[Pmwiki-users] more thoughts on .htaccess

Joachim Durchholz jo
Fri Dec 10 03:46:36 CST 2004

Sorry for responding so late, the spam filter was a bit over-eager.

Patrick R. Michaud wrote:

> On Tue, Dec 07, 2004 at 01:20:55PM +0100, Joachim Durchholz wrote:
>>[lots of useful information about .htaccess and Apache configuration]
> First I just want to say thanks to Joachim for his excellent explanation
> of .htaccess and performance (which I generally agree with).

Thanks :-)

 >  But on the topic of uploads...
>>>Should there be similar protection applied to the "uploads/" directory 
>>>to keep people from uploading scripts and executing them?
>>Most definitely!!!
>>That's even more important than on the local/ directory. End users don't 
>>have access to local/, but they do have access to uploads/ and can place 
>>arbitrary contents into it.
> ...arbitrary?  Are you talking about arbitrary through PmWiki (which
> disallows certain extensions) or arbitrary through the webserver?

"Arbitrary" in the sense of "for webservers in general".
I wasn't aware that PmWiki has a file name policy in place - that 
removes quite a lot of potential security holes.
I'm not sure whether the client has any say on the names of the uploaded 
files. If not, disallowing read access on the uploads/ directory is just 
a way to protect end users from inadvertently seeing URLs that don't 
make sense to them anyway; if yes, disallowing read access plugs an 
attack vector directed from one end user against another one (the server 
isn't affected unless one can trick it into executing something that's 
in uploads/ - but even TWiki didn't do that *g*).

>>The standard policy for upload directories is:
>>1) Don't give out read access to anybody.
> Without read access we can't see the list of currently attached files.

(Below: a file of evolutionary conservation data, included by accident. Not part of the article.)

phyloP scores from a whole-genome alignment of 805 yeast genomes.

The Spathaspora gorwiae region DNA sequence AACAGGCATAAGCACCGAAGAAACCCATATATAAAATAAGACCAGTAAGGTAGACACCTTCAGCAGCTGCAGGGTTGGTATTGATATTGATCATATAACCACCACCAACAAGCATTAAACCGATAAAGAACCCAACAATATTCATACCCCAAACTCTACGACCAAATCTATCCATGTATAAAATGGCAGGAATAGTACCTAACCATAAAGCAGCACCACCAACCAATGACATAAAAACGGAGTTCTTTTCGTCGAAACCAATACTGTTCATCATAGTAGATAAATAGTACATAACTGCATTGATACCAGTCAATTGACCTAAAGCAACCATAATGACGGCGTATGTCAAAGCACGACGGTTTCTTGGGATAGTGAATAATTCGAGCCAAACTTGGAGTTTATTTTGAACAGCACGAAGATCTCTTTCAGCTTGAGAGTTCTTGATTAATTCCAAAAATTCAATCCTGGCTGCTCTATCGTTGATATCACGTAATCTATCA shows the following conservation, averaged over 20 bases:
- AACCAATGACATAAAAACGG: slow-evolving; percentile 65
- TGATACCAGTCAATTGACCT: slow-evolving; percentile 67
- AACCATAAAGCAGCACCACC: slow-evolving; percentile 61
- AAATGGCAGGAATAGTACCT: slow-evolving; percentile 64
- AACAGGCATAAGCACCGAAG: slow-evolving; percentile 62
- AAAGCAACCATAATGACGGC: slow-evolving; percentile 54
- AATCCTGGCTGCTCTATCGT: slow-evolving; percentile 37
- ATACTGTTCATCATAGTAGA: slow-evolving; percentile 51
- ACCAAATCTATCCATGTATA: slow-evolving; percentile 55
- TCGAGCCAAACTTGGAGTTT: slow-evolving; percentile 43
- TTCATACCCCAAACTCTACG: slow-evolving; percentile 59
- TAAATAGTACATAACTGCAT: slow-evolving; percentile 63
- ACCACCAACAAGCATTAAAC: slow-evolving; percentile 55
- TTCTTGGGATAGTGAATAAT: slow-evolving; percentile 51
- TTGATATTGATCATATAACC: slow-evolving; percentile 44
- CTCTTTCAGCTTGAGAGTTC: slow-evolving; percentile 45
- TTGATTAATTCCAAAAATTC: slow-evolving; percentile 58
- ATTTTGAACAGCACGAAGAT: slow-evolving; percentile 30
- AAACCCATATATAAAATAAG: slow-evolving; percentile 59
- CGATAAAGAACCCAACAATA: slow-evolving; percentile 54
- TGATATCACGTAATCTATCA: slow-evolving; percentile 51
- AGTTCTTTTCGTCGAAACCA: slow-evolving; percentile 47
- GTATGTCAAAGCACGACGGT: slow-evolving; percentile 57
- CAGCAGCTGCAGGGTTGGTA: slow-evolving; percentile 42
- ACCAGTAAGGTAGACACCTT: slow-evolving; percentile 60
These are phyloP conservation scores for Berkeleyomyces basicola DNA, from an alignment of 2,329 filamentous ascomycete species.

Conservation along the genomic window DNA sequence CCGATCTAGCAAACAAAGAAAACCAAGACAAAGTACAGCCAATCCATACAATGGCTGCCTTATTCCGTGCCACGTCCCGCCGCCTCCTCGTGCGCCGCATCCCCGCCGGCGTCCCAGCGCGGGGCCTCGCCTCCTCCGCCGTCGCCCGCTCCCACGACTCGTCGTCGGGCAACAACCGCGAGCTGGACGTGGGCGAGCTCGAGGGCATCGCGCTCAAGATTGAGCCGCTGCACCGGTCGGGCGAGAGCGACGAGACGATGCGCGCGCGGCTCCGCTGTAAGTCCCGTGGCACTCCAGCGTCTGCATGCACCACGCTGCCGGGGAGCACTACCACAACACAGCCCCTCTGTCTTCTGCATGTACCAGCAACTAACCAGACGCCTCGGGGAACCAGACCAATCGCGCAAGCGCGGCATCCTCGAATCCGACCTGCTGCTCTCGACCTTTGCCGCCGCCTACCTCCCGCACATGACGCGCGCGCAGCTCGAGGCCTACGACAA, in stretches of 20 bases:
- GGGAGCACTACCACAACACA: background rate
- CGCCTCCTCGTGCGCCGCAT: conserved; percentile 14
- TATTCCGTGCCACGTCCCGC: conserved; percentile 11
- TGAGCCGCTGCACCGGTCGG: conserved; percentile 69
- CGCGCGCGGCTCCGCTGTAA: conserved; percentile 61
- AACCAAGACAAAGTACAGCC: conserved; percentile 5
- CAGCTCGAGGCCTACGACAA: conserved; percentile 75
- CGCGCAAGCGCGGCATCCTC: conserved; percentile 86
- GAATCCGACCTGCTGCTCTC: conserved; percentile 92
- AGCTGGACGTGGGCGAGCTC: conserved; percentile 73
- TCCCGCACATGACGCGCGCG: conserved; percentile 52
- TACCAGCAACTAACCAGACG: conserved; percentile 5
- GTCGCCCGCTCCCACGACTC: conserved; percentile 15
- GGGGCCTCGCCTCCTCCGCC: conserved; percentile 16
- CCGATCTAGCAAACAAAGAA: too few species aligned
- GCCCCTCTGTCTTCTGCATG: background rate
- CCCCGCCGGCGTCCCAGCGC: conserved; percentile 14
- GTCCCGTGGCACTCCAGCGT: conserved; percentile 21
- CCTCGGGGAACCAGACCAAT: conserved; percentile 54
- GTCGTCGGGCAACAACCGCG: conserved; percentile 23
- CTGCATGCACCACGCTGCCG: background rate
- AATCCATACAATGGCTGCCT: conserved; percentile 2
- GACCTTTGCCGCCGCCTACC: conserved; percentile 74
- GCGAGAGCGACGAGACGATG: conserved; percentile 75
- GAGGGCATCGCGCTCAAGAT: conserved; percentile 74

> Oh, I suppose we could create a separate index file for that, but then
> what's the point of disallowing read access?

The idea is that the uploads/ directory is a quarantine area. It 
contains files that have been accepted but not yet been checked for 
conformance with whatever policy the site imposes on uploads, and/or not 
yet properly integrated into the site itself.

For example, a site might:
* want to run a virus scanner over uploaded contents
* check that files don't start with a shebang line
   (e.g. if the site has binfmt_misc in place)
* apply size limits (no uploads in excess of 50 KB)
   (I know this can be enforced via Apache, but the Apache limit may
   be over-general, e.g. we might want to restrict text files to 50K
   and images to 1MB)
* check file names (first letter not a dot, no executable extensions
   such as .php or .shtml)

The idea is that only policied data can be served. Set up a quarantine 
area so that data can only be uploaded into it, but not read, and have 
only checked and cleaned data wander from quarantine into the 
servable-content area.

> ...or am I totally misreading the point of your message, or some other
> situation I have overlooked?

There may be a confusion of terminology at work here. I took "uploads/" 
to be the directory into which uploaded files are immediately stored. If 
the uploads go into e.g. /tmp/ first, then /tmp/ can serve as quarantine 
area (and probably does).


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